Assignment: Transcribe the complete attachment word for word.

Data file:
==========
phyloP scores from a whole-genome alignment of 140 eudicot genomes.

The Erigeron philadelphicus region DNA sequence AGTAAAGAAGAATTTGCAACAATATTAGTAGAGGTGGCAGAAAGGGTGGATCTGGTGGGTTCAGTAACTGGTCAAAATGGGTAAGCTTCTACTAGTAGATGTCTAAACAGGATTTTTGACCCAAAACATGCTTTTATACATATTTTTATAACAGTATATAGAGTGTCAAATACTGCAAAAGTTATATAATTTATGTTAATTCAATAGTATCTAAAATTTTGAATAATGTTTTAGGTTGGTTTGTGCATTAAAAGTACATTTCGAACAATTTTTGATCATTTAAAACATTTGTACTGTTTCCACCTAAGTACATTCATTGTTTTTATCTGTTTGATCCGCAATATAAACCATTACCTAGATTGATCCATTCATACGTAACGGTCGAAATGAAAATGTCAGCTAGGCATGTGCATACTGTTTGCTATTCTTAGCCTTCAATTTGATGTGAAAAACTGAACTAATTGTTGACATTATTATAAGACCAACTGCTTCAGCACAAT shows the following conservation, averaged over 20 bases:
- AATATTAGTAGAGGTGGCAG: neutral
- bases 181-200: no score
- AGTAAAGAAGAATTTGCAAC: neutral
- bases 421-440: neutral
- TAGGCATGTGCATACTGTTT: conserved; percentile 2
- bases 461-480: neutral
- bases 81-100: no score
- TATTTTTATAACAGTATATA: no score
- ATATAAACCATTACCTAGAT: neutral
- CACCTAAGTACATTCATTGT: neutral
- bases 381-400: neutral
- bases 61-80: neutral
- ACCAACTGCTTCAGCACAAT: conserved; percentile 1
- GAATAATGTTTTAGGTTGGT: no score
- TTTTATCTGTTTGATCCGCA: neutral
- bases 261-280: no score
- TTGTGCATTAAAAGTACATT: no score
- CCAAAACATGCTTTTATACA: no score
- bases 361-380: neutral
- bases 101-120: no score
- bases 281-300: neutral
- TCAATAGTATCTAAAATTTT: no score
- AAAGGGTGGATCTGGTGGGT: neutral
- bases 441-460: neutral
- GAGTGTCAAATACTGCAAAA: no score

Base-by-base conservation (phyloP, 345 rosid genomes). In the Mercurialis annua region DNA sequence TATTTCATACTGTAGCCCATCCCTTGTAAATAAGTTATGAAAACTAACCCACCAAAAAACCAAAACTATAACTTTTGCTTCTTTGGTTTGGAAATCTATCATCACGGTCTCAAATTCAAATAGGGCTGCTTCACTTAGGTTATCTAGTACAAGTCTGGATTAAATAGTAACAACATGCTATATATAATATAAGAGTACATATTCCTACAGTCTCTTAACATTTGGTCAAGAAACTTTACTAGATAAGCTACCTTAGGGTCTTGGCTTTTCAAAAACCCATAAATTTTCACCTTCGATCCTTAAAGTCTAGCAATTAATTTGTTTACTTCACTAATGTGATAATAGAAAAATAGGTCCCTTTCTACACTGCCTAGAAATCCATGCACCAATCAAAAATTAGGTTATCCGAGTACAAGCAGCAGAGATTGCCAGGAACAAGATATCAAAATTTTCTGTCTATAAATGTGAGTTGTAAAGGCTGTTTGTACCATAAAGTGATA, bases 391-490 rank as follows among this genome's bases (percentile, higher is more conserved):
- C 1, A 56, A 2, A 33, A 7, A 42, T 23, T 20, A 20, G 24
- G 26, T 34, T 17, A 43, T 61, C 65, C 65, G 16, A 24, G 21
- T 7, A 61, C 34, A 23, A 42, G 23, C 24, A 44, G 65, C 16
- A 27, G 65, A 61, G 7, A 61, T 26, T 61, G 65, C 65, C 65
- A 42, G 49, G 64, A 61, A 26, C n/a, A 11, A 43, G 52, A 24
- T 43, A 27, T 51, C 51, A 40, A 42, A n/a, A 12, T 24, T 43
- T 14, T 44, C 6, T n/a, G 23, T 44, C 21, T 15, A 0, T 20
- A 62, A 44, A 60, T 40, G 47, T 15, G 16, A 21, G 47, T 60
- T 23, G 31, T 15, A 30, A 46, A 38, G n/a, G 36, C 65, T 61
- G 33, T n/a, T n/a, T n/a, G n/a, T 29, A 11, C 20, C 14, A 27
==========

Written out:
phyloP scores from a whole-genome alignment of 140 eudicot genomes.

The Erigeron philadelphicus region DNA sequence AGTAAAGAAGAATTTGCAACAATATTAGTAGAGGTGGCAGAAAGGGTGGATCTGGTGGGTTCAGTAACTGGTCAAAATGGGTAAGCTTCTACTAGTAGATGTCTAAACAGGATTTTTGACCCAAAACATGCTTTTATACATATTTTTATAACAGTATATAGAGTGTCAAATACTGCAAAAGTTATATAATTTATGTTAATTCAATAGTATCTAAAATTTTGAATAATGTTTTAGGTTGGTTTGTGCATTAAAAGTACATTTCGAACAATTTTTGATCATTTAAAACATTTGTACTGTTTCCACCTAAGTACATTCATTGTTTTTATCTGTTTGATCCGCAATATAAACCATTACCTAGATTGATCCATTCATACGTAACGGTCGAAATGAAAATGTCAGCTAGGCATGTGCATACTGTTTGCTATTCTTAGCCTTCAATTTGATGTGAAAAACTGAACTAATTGTTGACATTATTATAAGACCAACTGCTTCAGCACAAT shows the following conservation, averaged over 20 bases:
- AATATTAGTAGAGGTGGCAG: neutral
- bases 181-200: no score
- AGTAAAGAAGAATTTGCAAC: neutral
- bases 421-440: neutral
- TAGGCATGTGCATACTGTTT: conserved; percentile 2
- bases 461-480: neutral
- bases 81-100: no score
- TATTTTTATAACAGTATATA: no score
- ATATAAACCATTACCTAGAT: neutral
- CACCTAAGTACATTCATTGT: neutral
- bases 381-400: neutral
- bases 61-80: neutral
- ACCAACTGCTTCAGCACAAT: conserved; percentile 1
- GAATAATGTTTTAGGTTGGT: no score
- TTTTATCTGTTTGATCCGCA: neutral
- bases 261-280: no score
- TTGTGCATTAAAAGTACATT: no score
- CCAAAACATGCTTTTATACA: no score
- bases 361-380: neutral
- bases 101-120: no score
- bases 281-300: neutral
- TCAATAGTATCTAAAATTTT: no score
- AAAGGGTGGATCTGGTGGGT: neutral
- bases 441-460: neutral
- GAGTGTCAAATACTGCAAAA: no score

Base-by-base conservation (phyloP, 345 rosid genomes). In the Mercurialis annua region DNA sequence TATTTCATACTGTAGCCCATCCCTTGTAAATAAGTTATGAAAACTAACCCACCAAAAAACCAAAACTATAACTTTTGCTTCTTTGGTTTGGAAATCTATCATCACGGTCTCAAATTCAAATAGGGCTGCTTCACTTAGGTTATCTAGTACAAGTCTGGATTAAATAGTAACAACATGCTATATATAATATAAGAGTACATATTCCTACAGTCTCTTAACATTTGGTCAAGAAACTTTACTAGATAAGCTACCTTAGGGTCTTGGCTTTTCAAAAACCCATAAATTTTCACCTTCGATCCTTAAAGTCTAGCAATTAATTTGTTTACTTCACTAATGTGATAATAGAAAAATAGGTCCCTTTCTACACTGCCTAGAAATCCATGCACCAATCAAAAATTAGGTTATCCGAGTACAAGCAGCAGAGATTGCCAGGAACAAGATATCAAAATTTTCTGTCTATAAATGTGAGTTGTAAAGGCTGTTTGTACCATAAAGTGATA, bases 391-490 rank as follows among this genome's bases (percentile, higher is more conserved):
- C 1, A 56, A 2, A 33, A 7, A 42, T 23, T 20, A 20, G 24
- G 26, T 34, T 17, A 43, T 61, C 65, C 65, G 16, A 24, G 21
- T 7, A 61, C 34, A 23, A 42, G 23, C 24, A 44, G 65, C 16
- A 27, G 65, A 61, G 7, A 61, T 26, T 61, G 65, C 65, C 65
- A 42, G 49, G 64, A 61, A 26, C n/a, A 11, A 43, G 52, A 24
- T 43, A 27, T 51, C 51, A 40, A 42, A n/a, A 12, T 24, T 43
- T 14, T 44, C 6, T n/a, G 23, T 44, C 21, T 15, A 0, T 20
- A 62, A 44, A 60, T 40, G 47, T 15, G 16, A 21, G 47, T 60
- T 23, G 31, T 15, A 30, A 46, A 38, G n/a, G 36, C 65, T 61
- G 33, T n/a, T n/a, T n/a, G n/a, T 29, A 11, C 20, C 14, A 27